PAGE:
Liberal MP Warren Entsch has warned against any attempt at an “ambush” on same-sex marriage by having a Coalition parties meeting consider the issue before the Liberal Party finalises its position.
This follows Nationals leader Barnaby Joyce saying on Wednesday that: “I want to have the joint partyroom to have this discussion.”
Entsch, one of the rebel Liberals pushing for a parliamentary vote, said a discussion in the joint parties meeting could come after the Liberal Party meeting formed a view.
But “we are not an amalgamated party. We are two separate parties. I want a discussion with my Liberal colleagues. I do not want to be ambushed as I was by my previous prime minister.”
In 2015 Tony Abbott brought the Nationals into the marathon debate on same-sex marriage to bolster the conservative side. Some Liberals, including cabinet minister Christopher Pyne, were furious.
The Liberal rebels, who include four lower house members and one senator, are not ruling out crossing the floor to try to force a parliamentary vote. If four house members crossed that would likely be enough to reach the required 76 votes.
Asked whether he would abide by whatever the Liberal Party decided, Entsch said he was neither making any threats nor pre-empting what he might do.
Earlier, Entsch told the ABC he was “quite astounded and highly offended” by a letter sent to Queensland Liberal National Party rank-and-file members by LNP president Gary Spence attacking “members elected under the LNP banner [who] have chosen to take a position that defies LNP policy and the wishes of the LNP’s membership”.
“In the 20 years that I’ve been in this job I’ve never seen anything like that coming to me,” Entsch said.
The Liberal Party meeting on Tuesday will be held immediately before the joint meeting with the Nationals. The separate Liberal gathering is usually very short.
Joyce said the Nationals would have a discussion at a (long-scheduled) meeting of their parliamentary party to be held on Thursday night and Friday in Rockhampton.
As tensions remain high over the explosive situation, the prospects of the government holding a postal vote have risen. This course is being pressed by the LNP but is strongly opposed by the marriage equality lobby and advocates of change, including Entsch.
Questions about its legality were raised on Wednesday but Anne Twomey, from Sydney University’s Law School, said there was adequate legal authority.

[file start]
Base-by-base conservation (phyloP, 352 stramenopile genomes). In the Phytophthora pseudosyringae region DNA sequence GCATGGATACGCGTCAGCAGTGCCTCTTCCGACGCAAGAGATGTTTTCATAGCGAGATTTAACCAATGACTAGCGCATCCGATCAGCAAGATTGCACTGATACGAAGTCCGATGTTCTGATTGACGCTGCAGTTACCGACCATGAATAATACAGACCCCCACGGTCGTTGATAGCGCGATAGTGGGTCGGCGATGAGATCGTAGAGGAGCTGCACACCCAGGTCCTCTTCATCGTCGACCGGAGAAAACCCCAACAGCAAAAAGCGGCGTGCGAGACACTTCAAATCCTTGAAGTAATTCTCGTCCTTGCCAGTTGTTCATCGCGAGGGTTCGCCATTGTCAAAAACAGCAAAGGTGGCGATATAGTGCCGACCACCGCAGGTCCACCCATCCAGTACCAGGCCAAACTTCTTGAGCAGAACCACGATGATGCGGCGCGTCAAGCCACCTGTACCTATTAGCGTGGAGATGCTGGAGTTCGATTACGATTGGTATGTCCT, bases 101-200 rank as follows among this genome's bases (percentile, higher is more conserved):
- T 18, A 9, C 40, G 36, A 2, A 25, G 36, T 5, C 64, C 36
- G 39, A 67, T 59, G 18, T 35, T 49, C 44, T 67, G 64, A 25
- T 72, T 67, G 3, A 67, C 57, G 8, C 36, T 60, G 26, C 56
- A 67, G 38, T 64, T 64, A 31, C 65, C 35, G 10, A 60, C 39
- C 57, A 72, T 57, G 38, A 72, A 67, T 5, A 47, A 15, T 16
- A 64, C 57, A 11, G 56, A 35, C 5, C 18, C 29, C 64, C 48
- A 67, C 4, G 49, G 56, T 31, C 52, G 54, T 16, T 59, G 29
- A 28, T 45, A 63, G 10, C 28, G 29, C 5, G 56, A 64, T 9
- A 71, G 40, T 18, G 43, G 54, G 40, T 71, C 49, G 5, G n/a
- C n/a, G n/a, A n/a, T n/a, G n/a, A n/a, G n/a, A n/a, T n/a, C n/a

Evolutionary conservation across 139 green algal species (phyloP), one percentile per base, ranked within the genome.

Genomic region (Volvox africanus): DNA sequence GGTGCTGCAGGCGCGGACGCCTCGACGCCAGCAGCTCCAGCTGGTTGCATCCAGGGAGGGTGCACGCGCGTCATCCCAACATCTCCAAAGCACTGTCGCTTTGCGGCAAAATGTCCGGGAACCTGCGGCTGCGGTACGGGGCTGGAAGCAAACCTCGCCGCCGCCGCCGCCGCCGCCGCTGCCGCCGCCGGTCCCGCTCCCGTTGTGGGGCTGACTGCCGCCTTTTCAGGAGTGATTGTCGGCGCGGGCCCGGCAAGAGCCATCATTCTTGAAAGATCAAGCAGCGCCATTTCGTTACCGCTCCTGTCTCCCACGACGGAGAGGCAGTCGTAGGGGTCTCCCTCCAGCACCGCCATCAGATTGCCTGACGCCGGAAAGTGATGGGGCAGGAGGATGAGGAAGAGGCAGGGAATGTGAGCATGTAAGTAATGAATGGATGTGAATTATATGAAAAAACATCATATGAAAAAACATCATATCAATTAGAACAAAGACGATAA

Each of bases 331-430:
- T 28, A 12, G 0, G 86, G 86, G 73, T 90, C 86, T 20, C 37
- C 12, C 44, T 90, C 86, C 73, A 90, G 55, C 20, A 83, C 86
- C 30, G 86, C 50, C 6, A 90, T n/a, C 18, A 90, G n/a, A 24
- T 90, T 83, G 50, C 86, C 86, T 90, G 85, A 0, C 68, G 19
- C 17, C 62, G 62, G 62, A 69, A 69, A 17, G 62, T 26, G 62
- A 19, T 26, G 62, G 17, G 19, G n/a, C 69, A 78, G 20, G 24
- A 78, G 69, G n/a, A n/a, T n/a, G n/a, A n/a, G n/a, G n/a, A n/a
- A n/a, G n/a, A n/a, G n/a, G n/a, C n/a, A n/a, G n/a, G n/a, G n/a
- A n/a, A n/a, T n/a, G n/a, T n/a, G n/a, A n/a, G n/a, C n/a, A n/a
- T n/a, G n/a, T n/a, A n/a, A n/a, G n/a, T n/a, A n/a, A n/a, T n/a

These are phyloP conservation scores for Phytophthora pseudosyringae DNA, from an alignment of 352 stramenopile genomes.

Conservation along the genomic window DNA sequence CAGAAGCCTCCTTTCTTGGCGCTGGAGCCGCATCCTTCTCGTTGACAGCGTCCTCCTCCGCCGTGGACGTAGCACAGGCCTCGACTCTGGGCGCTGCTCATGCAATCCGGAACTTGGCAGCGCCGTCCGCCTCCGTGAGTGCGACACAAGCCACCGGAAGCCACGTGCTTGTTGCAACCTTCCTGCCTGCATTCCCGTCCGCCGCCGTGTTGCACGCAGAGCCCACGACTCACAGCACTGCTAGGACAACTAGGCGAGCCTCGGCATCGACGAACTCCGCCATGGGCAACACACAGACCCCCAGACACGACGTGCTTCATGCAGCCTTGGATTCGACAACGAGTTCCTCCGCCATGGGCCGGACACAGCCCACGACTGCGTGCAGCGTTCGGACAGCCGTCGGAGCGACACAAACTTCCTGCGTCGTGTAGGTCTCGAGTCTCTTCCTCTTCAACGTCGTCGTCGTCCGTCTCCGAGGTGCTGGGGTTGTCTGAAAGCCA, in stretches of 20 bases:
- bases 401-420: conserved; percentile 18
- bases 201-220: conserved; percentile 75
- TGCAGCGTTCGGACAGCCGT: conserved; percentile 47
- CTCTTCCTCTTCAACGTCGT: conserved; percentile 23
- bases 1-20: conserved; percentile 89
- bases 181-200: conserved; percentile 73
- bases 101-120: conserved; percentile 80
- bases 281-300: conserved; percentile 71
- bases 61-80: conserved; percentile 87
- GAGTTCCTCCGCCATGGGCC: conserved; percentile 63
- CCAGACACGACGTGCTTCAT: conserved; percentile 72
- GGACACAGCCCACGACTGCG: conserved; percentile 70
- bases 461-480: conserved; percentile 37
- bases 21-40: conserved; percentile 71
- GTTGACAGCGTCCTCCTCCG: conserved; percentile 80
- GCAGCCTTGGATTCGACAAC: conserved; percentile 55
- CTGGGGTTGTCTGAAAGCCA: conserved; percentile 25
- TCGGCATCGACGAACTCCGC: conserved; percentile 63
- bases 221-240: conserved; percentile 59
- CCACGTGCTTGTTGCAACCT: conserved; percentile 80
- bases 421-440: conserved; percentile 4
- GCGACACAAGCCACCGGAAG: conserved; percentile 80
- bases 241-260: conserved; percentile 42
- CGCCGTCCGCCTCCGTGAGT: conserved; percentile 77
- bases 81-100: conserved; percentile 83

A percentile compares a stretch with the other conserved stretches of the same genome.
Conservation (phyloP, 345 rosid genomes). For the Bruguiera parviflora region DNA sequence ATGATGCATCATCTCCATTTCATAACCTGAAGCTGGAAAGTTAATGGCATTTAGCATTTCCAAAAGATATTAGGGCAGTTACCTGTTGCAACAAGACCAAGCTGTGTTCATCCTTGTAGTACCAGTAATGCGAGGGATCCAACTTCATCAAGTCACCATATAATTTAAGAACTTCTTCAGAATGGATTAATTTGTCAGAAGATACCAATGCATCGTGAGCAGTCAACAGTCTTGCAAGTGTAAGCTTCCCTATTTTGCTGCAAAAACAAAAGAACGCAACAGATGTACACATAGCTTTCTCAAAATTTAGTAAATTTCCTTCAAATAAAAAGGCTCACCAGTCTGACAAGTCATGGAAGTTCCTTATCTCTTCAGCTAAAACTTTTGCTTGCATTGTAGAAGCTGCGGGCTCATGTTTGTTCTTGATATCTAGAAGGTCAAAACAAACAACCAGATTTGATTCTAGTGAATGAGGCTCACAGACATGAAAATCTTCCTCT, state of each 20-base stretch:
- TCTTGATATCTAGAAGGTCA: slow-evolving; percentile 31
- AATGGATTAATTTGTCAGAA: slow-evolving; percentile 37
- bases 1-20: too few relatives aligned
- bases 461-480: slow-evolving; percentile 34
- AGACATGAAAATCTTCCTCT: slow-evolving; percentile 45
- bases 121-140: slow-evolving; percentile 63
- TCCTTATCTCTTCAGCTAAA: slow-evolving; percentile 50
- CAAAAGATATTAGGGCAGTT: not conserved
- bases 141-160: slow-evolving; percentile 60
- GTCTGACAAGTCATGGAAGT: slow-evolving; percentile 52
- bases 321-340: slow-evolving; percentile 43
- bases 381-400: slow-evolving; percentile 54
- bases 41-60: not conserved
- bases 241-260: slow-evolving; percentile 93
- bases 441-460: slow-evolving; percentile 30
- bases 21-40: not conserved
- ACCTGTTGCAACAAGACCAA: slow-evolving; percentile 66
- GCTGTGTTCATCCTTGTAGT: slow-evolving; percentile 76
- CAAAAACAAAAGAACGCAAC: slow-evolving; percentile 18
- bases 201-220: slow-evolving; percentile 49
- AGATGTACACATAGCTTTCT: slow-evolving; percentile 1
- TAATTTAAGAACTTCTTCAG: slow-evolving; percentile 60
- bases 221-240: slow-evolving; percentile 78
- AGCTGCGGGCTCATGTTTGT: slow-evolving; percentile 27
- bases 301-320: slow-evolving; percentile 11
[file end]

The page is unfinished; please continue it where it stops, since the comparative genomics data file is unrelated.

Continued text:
Twomey said the Commonwealth Electoral Act allowed the Australian Electoral Commission to conduct plebiscites, and the spending could be covered by a regulation under the Financial Framework (Supplementary Powers) Act. But she pointed out such a regulation could be disallowed by the Senate.
Turnbull may argue a postal ballot was a form of the promised plebiscite that the government cannot get through the Senate. But he would have to explain his opposition to such a course two decades ago, to which Crikey drew attention on Wednesday.
In 1997, in an article in The Australian on the postal ballot for some of the delegates to the republic convention, Turnbull was scathing about a voluntary postal ballot.
He wrote it was “likely to ensure that not only will a minority of Australians vote, but also that large sections of the community will be disenfranchised because they will either not receive a ballot paper or because they will not be able to understand the electoral materials posted to them”.
Tony Abbott, in one of his regular 2GB spots, reiterated his support for a plebiscite. Asked whether Turnbull would need to come up with a new approach leading into the election, Abbott said: “No. If it was good enough to put this to the people at the last election, I don’t see why it wouldn’t be good to put it to the people at the next election.”
Directing tough words to any MP thinking of crossing the floor, Abbott said they should remember the platform on which they were elected.
“Every single one of them was happy enough to say to the people at the last election ‘elect me and you will get a say over this whole question of same-sex marriage’.
"For them to cross the floor to try to ensure that the parliament does it – that is a real breach of faith with the public.
"It’s obviously a dramatic loss of discipline inside the government, it’s a serious attack on the authority of the leadership, but at the end of the day it is a breach of faith with the electorate.
"And I hope they will think long and hard before they do that because it runs contrary to everything they got elected on and none of them said pre-election ‘oh by the way, if you vote for me I will not feel compelled by the Coalition’s policy’.”
Authors: Michelle Grattan, Professorial Fellow, University of Canberra